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On January 13th 2001, Alabama-based jazz trumpeter Ken Watters took his quartet to New Orleans’ much beloved and altogether historic establishment known as “The Funky Butt” which is located on “Rampart Street” in Congo Square. And while they rolled into town for their inaugural outing in the “Big Easy”, Watters and co. performed for an unsurprisingly receptive audience, as the band attracted a near - sold out crowd! Ken Watters and his trombonist brother Harry have made somewhat of a splash with two critically acclaimed (Brothers: Ken & Harry Watters) CDs on “Summit Records”, yet due to commitments for Uncle Sam, Harry is unable to tour with the band. However, the trumpeter along with pianist David Marlow, bassist Roy Yarbrough and drummer Jay Frederick, pack a mighty punch as the quartet instills their distinctive sound into standards, Watters’ originals and shrewd spins on rock and pop classics. The band enamored the patrons of this spacious, two-story venue with an airy and expressively lyrical rendition of Joni Mitchell’s “Both Sides Now” while also turning in a peppery, hybrid jazz/funk and Latin version of “The Allman Brothers” 70’s rock hit, “Jessica”. The group opened the second set with the captivating and lushly romantic piece culled from the “Brothers” first recording, titled “The Girls Back Home”, whereas local hero, trombonist Delfeayo Marsalis sat in with the band for “Autumn Leaves” and three other numbers. During this segment, the musicians engaged in a good old fashioned blowing session marked by Marlow’s climactic opuses, Watters’ razor sharp choruses, rapid flurries and the rhythm section’s timely dynamics and fiery swing pulse. (Drummer Jay Frederick had a bout with the flu; although, his illness did not diminish his polyrhythmic sense of swing and vigorous attack. – Up and coming New Orleans area tenor saxophonist Desmond Phillips joined the band and Marsalis for some festive hard bop, yet at times the young musician seemed to be at a loss for improvisational ideas by frequently repeating a series of triplets within the same register. Overall, the musician’s New Orleans debut was a resounding success, as the audience’s enthusiastic reaction to the quartet’s diverse repertoire, impacting arrangements and refreshing groove driven vibes, proved that a good time was had by all.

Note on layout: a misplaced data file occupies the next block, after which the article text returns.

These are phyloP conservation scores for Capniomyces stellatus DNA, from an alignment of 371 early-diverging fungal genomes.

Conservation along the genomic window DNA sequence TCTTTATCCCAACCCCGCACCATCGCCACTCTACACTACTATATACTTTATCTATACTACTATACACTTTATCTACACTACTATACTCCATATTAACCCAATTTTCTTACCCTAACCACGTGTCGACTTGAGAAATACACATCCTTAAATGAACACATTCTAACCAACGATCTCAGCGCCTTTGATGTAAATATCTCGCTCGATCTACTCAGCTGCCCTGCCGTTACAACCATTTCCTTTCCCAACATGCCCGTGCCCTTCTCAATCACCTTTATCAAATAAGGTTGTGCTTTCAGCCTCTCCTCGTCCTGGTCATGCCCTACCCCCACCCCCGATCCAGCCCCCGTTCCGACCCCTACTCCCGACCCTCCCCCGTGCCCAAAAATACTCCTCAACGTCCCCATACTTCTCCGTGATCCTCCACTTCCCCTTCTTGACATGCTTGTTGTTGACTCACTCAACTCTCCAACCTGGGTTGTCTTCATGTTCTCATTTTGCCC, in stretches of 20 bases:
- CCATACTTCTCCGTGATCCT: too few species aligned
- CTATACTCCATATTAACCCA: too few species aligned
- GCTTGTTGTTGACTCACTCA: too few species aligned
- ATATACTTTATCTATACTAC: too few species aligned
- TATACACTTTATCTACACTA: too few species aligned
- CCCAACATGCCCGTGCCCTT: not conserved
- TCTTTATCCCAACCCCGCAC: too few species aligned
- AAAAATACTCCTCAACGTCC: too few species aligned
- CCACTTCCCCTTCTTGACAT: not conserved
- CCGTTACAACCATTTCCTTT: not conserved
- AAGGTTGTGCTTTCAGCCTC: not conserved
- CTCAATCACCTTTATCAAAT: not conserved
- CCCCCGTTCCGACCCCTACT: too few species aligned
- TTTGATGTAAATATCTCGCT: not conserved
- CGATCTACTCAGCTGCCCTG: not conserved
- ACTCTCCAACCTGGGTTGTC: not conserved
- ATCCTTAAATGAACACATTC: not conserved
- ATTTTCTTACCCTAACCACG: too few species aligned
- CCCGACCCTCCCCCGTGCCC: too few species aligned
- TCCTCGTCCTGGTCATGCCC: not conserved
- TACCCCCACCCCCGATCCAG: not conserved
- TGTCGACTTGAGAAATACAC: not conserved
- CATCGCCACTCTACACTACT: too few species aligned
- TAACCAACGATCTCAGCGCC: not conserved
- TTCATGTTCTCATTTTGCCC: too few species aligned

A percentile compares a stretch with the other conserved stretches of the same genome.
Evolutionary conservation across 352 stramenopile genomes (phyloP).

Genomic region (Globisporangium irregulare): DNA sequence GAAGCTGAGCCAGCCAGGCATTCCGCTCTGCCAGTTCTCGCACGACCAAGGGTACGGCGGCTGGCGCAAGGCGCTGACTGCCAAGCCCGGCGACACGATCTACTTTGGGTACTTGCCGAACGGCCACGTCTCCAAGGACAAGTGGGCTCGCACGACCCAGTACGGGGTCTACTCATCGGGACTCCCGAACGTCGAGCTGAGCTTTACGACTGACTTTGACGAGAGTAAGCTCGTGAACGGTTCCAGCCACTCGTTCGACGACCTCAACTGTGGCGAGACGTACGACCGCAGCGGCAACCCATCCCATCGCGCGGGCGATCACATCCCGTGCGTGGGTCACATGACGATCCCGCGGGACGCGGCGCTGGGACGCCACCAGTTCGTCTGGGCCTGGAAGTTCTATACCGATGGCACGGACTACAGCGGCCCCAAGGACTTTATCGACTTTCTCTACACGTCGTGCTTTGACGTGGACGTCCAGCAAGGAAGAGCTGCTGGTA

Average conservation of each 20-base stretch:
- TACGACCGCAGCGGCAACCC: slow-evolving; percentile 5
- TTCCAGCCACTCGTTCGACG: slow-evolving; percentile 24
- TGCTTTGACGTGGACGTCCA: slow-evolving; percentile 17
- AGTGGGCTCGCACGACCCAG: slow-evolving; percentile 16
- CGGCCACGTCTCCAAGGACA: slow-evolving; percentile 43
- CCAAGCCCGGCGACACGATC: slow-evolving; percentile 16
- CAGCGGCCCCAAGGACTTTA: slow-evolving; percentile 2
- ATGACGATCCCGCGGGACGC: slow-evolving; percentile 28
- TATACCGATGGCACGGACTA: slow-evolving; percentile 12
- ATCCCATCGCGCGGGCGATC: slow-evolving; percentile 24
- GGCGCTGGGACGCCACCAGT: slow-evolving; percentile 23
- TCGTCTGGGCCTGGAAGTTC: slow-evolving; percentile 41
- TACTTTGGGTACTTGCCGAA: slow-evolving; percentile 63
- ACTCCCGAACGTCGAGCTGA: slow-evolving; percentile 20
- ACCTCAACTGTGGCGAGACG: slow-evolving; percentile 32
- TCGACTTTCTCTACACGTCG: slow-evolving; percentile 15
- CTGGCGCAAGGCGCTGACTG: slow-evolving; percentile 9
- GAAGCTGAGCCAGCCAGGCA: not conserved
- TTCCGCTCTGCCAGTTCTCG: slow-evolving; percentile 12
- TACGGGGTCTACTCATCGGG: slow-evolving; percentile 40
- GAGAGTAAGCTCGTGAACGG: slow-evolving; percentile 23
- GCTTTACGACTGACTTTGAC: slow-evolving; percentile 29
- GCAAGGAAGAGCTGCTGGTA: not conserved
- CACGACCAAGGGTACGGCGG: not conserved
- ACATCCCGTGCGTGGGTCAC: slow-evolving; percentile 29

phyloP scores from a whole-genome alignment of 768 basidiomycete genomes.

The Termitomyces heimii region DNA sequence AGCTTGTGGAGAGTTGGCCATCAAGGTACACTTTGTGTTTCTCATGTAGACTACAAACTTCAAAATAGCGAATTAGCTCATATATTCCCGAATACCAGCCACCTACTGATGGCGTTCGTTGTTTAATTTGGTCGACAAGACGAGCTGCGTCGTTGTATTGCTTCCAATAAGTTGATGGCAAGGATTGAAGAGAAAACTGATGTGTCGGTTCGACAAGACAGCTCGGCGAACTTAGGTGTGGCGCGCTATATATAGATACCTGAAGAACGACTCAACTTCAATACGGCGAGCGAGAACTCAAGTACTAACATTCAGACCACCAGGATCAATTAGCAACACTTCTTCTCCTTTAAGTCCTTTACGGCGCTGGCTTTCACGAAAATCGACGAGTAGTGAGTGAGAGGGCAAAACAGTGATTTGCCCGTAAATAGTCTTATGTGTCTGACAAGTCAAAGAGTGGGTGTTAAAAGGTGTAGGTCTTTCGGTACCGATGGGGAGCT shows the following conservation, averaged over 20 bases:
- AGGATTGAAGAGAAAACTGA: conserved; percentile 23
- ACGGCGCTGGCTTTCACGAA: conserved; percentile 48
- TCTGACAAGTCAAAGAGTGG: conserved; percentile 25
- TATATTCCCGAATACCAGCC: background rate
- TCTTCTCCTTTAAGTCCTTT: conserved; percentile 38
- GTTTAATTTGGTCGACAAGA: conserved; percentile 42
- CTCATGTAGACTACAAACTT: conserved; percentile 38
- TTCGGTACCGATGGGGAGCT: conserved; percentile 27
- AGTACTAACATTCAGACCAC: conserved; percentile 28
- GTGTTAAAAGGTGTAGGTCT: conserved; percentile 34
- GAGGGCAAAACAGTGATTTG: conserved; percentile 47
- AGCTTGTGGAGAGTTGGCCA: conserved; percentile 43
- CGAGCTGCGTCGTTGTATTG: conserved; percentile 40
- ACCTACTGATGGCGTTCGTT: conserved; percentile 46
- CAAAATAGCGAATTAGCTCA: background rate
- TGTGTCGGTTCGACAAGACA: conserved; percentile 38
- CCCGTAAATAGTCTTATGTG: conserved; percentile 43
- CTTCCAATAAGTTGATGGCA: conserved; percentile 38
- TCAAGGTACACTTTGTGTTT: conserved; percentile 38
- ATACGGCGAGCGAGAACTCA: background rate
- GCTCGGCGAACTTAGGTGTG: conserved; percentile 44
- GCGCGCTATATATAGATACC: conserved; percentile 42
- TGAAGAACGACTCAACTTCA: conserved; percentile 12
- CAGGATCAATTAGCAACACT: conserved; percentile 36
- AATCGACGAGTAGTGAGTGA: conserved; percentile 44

I love jazz because anything is possible; it has few rules and the best jazz breaks those ones. I prefer free improv because it doesn't really have any rules at all.
I was first exposed to jazz in my teens (in the late sixties).
The first jazz record I bought was Filles de Kilimanjaro by Miles Davis, shortly followed by Extrapolation by John McLaughlin.
My advice to new listeners is to listen as widely as possible and not to make snap judgments--stick with it.